No Right TurnBy Idiot/Savant
    2 weeks ago
  • The cannabis bill and the referendum
    Yesterday, the government released its draft Cannabis Legalisation and Control Bill, which will be put to a non-binding referendum at the next election. I'm not a drug policy expert, but Russell Brown is, and he thinks its pretty good. And pretty obviously, it will be a massive improvement on the ...
    No Right TurnBy Idiot/Savant
    2 weeks ago
  • Hard News: The Cannabis Legalisation and Control Bill: pretty good so far
    As you're probably aware, the draft bill outlining the proposed legal cannabis regime to be put to a referendum late next year was published yesterday, and has already attracted a flurry of comment. It's notable that a good deal of the comment is about proposals that aren't actually new.A minimum ...
    2 weeks ago
  • Climate Change: Alignment
    One of the big problems in New Zealand climate change policy is the government working at cross-purposes with itself. It wants to reduce fossil fuel use, but encourages oil and gas exploration. It wants to reduce transport emissions, but then builds enormous new roads. The problem could be avoided if ...
    No Right TurnBy Idiot/Savant
    2 weeks ago
  • How climate change will affect food production and security
    Climate Explained is a collaboration between The Conversation, Stuff and the New Zealand Science Media Centre to answer your questions about climate change. If you have a question you’d like an expert to answer, please send it to climate.change@stuff.co.nz According to the United Nations, food shortages are a threat ...
    SciBlogsBy Guest Author
    2 weeks ago
  • More bad faith
    Last year, the government announced it was ending offshore oil exploration by no longer issuing new permits. The idea was that the industry would then die off as permits expired. Except almost immediately the government revealed its bad faith, by saying they would extend permits and alter conditions to keep ...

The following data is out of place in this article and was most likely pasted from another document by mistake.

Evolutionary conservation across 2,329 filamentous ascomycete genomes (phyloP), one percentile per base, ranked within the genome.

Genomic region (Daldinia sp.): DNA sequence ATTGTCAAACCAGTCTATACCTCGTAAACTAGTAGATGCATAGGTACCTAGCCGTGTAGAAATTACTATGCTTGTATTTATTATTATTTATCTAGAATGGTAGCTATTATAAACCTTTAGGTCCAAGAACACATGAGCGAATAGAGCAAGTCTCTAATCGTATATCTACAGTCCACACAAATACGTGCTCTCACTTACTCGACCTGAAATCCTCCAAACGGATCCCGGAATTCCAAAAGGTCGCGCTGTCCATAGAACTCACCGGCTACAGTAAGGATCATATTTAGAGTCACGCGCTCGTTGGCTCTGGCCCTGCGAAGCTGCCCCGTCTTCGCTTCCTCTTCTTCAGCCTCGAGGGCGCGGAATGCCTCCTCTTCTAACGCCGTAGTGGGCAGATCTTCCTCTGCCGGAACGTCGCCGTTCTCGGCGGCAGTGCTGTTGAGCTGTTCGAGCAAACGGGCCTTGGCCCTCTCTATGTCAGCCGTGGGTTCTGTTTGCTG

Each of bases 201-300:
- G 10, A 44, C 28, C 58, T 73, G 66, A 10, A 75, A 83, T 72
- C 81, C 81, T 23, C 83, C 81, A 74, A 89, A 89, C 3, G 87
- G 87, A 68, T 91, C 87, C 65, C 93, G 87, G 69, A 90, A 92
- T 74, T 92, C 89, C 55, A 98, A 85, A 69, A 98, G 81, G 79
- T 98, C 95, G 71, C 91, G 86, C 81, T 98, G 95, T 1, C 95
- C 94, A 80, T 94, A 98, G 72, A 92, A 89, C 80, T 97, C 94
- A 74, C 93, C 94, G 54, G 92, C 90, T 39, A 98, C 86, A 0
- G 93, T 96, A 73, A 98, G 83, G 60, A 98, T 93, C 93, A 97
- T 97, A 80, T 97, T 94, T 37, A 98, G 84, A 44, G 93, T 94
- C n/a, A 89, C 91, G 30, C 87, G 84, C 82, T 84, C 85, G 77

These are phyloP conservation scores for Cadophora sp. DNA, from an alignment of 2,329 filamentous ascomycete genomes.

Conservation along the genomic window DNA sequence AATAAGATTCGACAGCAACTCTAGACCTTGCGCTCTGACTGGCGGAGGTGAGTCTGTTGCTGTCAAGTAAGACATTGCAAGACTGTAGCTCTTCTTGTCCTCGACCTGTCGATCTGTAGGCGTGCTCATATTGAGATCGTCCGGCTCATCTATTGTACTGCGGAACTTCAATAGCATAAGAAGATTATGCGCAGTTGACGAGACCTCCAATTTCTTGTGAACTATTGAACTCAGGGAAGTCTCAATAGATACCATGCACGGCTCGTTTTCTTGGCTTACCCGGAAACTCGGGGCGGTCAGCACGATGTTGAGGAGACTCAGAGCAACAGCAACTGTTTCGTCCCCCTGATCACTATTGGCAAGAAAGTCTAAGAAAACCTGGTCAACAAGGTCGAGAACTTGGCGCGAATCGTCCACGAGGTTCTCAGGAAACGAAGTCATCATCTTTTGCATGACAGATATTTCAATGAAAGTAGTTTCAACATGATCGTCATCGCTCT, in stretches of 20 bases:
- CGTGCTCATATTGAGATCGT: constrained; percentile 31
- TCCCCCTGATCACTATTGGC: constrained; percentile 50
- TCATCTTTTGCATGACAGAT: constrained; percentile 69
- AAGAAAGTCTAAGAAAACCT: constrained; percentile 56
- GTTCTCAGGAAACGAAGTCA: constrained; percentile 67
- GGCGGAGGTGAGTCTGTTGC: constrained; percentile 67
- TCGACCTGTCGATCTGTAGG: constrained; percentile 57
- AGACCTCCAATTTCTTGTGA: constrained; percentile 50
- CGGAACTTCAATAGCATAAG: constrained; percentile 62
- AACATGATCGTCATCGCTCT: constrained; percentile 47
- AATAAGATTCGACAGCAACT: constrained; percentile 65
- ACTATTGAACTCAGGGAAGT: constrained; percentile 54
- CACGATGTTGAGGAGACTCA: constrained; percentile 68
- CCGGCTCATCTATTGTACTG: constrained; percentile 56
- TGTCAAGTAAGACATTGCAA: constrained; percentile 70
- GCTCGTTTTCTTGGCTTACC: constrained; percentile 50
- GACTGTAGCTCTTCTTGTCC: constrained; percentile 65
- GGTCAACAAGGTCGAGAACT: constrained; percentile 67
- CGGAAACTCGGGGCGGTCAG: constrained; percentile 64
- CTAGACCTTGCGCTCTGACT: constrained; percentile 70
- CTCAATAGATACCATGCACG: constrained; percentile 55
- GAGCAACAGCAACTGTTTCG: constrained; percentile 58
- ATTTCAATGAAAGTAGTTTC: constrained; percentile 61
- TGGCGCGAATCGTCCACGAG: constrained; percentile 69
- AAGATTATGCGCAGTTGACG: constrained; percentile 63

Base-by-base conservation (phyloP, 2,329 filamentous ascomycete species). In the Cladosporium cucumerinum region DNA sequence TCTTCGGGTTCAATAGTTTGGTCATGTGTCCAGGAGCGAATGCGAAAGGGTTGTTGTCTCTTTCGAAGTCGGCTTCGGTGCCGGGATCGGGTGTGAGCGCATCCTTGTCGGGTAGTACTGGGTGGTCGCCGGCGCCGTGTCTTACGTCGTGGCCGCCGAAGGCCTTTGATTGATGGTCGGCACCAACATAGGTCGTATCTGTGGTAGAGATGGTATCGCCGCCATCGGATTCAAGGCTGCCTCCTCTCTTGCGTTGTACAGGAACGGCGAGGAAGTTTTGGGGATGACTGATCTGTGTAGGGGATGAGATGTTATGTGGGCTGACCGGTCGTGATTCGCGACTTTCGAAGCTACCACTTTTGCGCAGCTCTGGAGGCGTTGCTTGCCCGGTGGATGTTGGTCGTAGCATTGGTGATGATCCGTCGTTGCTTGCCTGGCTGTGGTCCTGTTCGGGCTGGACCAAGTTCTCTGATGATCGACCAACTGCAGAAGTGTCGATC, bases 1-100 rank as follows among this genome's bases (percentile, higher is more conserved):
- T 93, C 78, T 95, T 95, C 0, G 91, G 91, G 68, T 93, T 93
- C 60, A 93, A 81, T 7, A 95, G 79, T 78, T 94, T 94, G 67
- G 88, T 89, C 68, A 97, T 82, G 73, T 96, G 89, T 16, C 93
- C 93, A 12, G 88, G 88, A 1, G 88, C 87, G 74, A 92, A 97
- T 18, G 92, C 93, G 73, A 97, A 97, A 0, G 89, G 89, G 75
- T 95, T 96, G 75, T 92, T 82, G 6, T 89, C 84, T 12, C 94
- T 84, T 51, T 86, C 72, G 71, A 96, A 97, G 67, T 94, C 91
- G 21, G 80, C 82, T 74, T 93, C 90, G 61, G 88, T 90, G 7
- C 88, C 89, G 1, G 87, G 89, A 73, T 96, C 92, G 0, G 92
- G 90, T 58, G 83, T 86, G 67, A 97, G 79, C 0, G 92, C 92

No Right TurnBy Idiot/Savant
    2 weeks ago
  • Banning foreign money from our elections
    The government has said it will ban foreign donations to political parties and candidates, and will be introducing legislation to be passed under all-stages urgency this afternoon. While I agree with the goal, I don't see a particular case for urgency, unless the government is concerned about a flood of ...
    No Right TurnBy Idiot/Savant
    2 weeks ago
  • Reforming the Education Acts
    The government introduced the Education and Training Bill to Parliament yesterday. Its a massive bill, which replaces both existing Education Acts, as well as various other bits of legislation (including some which are still proceeding through the House). I'll leave the serious analysis to teachers and people who actually know ...
    No Right TurnBy Idiot/Savant
    2 weeks ago
  • Bite-sized learning
    Amelia SharmanThere’s no one-size-fits-all when it comes to micro-credentials, those bits of bite-sized learning that can help workers stay on top of technological change.  What’s a micro-credential? While definitions vary, micro-credentials can be understood as short courses that allow people to learn new skills or have an existing competency recognised. ...
    SciBlogsBy Guest Author
    2 weeks ago
  • “Not The Labour Party We Once Knew.”
    All Smiles Now: Claire Szabo is taking up her presidential role after serving as the CEO of Habitat For Humanity. Which is absolutely perfect! After KiwiBuild was so comprehensively mismanaged by Phil Twyford, the party has not only elected a new president from a thoroughly respectable not-for-profit, but one who ...
    2 weeks ago

  • New Zealand will continue to showcase ambitious climate action
    With the global climate change talks closing overnight, the Minister for Climate Change, James Shaw said New Zealand will continue to show the world what meaningful, ambitious and lasting climate action looks like. “Lasting action on climate change demands that we keep working every single day. This is the only ...
    BeehiveBy beehive.govt.nz
    11 hours ago
  • More progress in delivering te reo Māori in schools